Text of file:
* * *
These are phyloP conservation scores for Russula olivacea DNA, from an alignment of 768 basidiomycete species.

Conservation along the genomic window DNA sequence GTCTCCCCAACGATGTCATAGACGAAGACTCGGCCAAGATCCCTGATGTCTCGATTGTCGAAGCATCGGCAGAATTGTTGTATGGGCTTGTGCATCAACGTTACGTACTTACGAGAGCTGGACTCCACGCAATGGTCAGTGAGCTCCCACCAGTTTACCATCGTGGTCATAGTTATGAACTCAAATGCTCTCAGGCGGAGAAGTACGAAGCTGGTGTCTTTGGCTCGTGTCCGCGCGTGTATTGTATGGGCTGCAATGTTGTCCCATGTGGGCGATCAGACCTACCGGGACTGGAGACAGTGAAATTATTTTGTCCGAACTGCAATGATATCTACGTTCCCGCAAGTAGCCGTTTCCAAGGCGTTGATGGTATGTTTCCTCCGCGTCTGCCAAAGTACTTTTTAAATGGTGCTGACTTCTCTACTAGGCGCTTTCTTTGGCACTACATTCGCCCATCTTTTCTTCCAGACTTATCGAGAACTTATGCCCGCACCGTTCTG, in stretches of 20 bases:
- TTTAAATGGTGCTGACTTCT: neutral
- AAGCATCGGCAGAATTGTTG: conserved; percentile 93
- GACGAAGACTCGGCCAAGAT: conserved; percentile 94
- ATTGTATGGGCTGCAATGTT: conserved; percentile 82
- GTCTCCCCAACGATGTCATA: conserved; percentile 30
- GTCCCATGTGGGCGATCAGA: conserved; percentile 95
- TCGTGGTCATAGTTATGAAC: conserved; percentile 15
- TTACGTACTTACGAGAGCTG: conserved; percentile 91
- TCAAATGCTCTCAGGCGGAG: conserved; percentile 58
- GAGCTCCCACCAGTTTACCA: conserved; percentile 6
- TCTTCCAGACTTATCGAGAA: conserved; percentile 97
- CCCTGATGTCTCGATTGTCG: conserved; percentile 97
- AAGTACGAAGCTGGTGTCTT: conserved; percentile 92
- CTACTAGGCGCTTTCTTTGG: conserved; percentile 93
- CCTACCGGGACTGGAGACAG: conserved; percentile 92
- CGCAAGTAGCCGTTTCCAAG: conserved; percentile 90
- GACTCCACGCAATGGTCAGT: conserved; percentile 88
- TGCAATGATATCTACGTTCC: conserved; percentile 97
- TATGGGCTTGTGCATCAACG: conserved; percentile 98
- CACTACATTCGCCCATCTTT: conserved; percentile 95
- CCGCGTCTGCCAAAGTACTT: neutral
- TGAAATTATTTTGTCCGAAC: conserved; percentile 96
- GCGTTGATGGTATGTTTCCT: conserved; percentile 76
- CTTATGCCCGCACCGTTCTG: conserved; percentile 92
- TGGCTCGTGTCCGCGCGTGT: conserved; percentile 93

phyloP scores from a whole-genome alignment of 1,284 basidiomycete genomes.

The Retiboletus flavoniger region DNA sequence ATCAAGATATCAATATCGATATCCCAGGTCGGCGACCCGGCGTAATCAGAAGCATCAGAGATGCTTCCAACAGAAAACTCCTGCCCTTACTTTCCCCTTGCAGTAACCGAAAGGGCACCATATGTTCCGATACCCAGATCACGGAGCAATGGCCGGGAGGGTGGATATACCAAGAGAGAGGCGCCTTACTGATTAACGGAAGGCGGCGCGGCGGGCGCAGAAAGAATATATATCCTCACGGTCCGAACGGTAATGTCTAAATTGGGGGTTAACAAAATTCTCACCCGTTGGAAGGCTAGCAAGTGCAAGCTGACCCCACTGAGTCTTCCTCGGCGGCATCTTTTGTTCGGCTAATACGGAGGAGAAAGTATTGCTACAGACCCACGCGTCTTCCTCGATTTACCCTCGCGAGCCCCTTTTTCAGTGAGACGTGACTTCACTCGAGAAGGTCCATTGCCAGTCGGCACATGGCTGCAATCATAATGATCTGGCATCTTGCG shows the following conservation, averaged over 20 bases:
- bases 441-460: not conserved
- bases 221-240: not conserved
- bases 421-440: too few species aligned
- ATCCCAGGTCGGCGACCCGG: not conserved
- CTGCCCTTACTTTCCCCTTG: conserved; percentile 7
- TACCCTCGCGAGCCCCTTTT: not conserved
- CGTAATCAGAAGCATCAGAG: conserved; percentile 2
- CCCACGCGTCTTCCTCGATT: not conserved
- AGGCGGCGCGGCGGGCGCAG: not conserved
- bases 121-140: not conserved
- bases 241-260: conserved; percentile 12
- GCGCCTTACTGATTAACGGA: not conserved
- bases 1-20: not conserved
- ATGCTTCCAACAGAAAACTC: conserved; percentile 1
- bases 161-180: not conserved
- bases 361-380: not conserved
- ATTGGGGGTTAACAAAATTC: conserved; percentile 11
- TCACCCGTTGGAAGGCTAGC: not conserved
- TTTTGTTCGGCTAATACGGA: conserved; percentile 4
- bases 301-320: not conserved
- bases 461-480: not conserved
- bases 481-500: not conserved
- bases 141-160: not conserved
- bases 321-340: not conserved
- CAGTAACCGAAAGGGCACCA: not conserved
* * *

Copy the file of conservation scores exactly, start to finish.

These are phyloP conservation scores for Russula olivacea DNA, from an alignment of 768 basidiomycete species.

Conservation along the genomic window DNA sequence GTCTCCCCAACGATGTCATAGACGAAGACTCGGCCAAGATCCCTGATGTCTCGATTGTCGAAGCATCGGCAGAATTGTTGTATGGGCTTGTGCATCAACGTTACGTACTTACGAGAGCTGGACTCCACGCAATGGTCAGTGAGCTCCCACCAGTTTACCATCGTGGTCATAGTTATGAACTCAAATGCTCTCAGGCGGAGAAGTACGAAGCTGGTGTCTTTGGCTCGTGTCCGCGCGTGTATTGTATGGGCTGCAATGTTGTCCCATGTGGGCGATCAGACCTACCGGGACTGGAGACAGTGAAATTATTTTGTCCGAACTGCAATGATATCTACGTTCCCGCAAGTAGCCGTTTCCAAGGCGTTGATGGTATGTTTCCTCCGCGTCTGCCAAAGTACTTTTTAAATGGTGCTGACTTCTCTACTAGGCGCTTTCTTTGGCACTACATTCGCCCATCTTTTCTTCCAGACTTATCGAGAACTTATGCCCGCACCGTTCTG, in stretches of 20 bases:
- TTTAAATGGTGCTGACTTCT: neutral
- AAGCATCGGCAGAATTGTTG: conserved; percentile 93
- GACGAAGACTCGGCCAAGAT: conserved; percentile 94
- ATTGTATGGGCTGCAATGTT: conserved; percentile 82
- GTCTCCCCAACGATGTCATA: conserved; percentile 30
- GTCCCATGTGGGCGATCAGA: conserved; percentile 95
- TCGTGGTCATAGTTATGAAC: conserved; percentile 15
- TTACGTACTTACGAGAGCTG: conserved; percentile 91
- TCAAATGCTCTCAGGCGGAG: conserved; percentile 58
- GAGCTCCCACCAGTTTACCA: conserved; percentile 6
- TCTTCCAGACTTATCGAGAA: conserved; percentile 97
- CCCTGATGTCTCGATTGTCG: conserved; percentile 97
- AAGTACGAAGCTGGTGTCTT: conserved; percentile 92
- CTACTAGGCGCTTTCTTTGG: conserved; percentile 93
- CCTACCGGGACTGGAGACAG: conserved; percentile 92
- CGCAAGTAGCCGTTTCCAAG: conserved; percentile 90
- GACTCCACGCAATGGTCAGT: conserved; percentile 88
- TGCAATGATATCTACGTTCC: conserved; percentile 97
- TATGGGCTTGTGCATCAACG: conserved; percentile 98
- CACTACATTCGCCCATCTTT: conserved; percentile 95
- CCGCGTCTGCCAAAGTACTT: neutral
- TGAAATTATTTTGTCCGAAC: conserved; percentile 96
- GCGTTGATGGTATGTTTCCT: conserved; percentile 76
- CTTATGCCCGCACCGTTCTG: conserved; percentile 92
- TGGCTCGTGTCCGCGCGTGT: conserved; percentile 93

phyloP scores from a whole-genome alignment of 1,284 basidiomycete genomes.

The Retiboletus flavoniger region DNA sequence ATCAAGATATCAATATCGATATCCCAGGTCGGCGACCCGGCGTAATCAGAAGCATCAGAGATGCTTCCAACAGAAAACTCCTGCCCTTACTTTCCCCTTGCAGTAACCGAAAGGGCACCATATGTTCCGATACCCAGATCACGGAGCAATGGCCGGGAGGGTGGATATACCAAGAGAGAGGCGCCTTACTGATTAACGGAAGGCGGCGCGGCGGGCGCAGAAAGAATATATATCCTCACGGTCCGAACGGTAATGTCTAAATTGGGGGTTAACAAAATTCTCACCCGTTGGAAGGCTAGCAAGTGCAAGCTGACCCCACTGAGTCTTCCTCGGCGGCATCTTTTGTTCGGCTAATACGGAGGAGAAAGTATTGCTACAGACCCACGCGTCTTCCTCGATTTACCCTCGCGAGCCCCTTTTTCAGTGAGACGTGACTTCACTCGAGAAGGTCCATTGCCAGTCGGCACATGGCTGCAATCATAATGATCTGGCATCTTGCG shows the following conservation, averaged over 20 bases:
- bases 441-460: not conserved
- bases 221-240: not conserved
- bases 421-440: too few species aligned
- ATCCCAGGTCGGCGACCCGG: not conserved
- CTGCCCTTACTTTCCCCTTG: conserved; percentile 7
- TACCCTCGCGAGCCCCTTTT: not conserved
- CGTAATCAGAAGCATCAGAG: conserved; percentile 2
- CCCACGCGTCTTCCTCGATT: not conserved
- AGGCGGCGCGGCGGGCGCAG: not conserved
- bases 121-140: not conserved
- bases 241-260: conserved; percentile 12
- GCGCCTTACTGATTAACGGA: not conserved
- bases 1-20: not conserved
- ATGCTTCCAACAGAAAACTC: conserved; percentile 1
- bases 161-180: not conserved
- bases 361-380: not conserved
- ATTGGGGGTTAACAAAATTC: conserved; percentile 11
- TCACCCGTTGGAAGGCTAGC: not conserved
- TTTTGTTCGGCTAATACGGA: conserved; percentile 4
- bases 301-320: not conserved
- bases 461-480: not conserved
- bases 481-500: not conserved
- bases 141-160: not conserved
- bases 321-340: not conserved
- CAGTAACCGAAAGGGCACCA: not conserved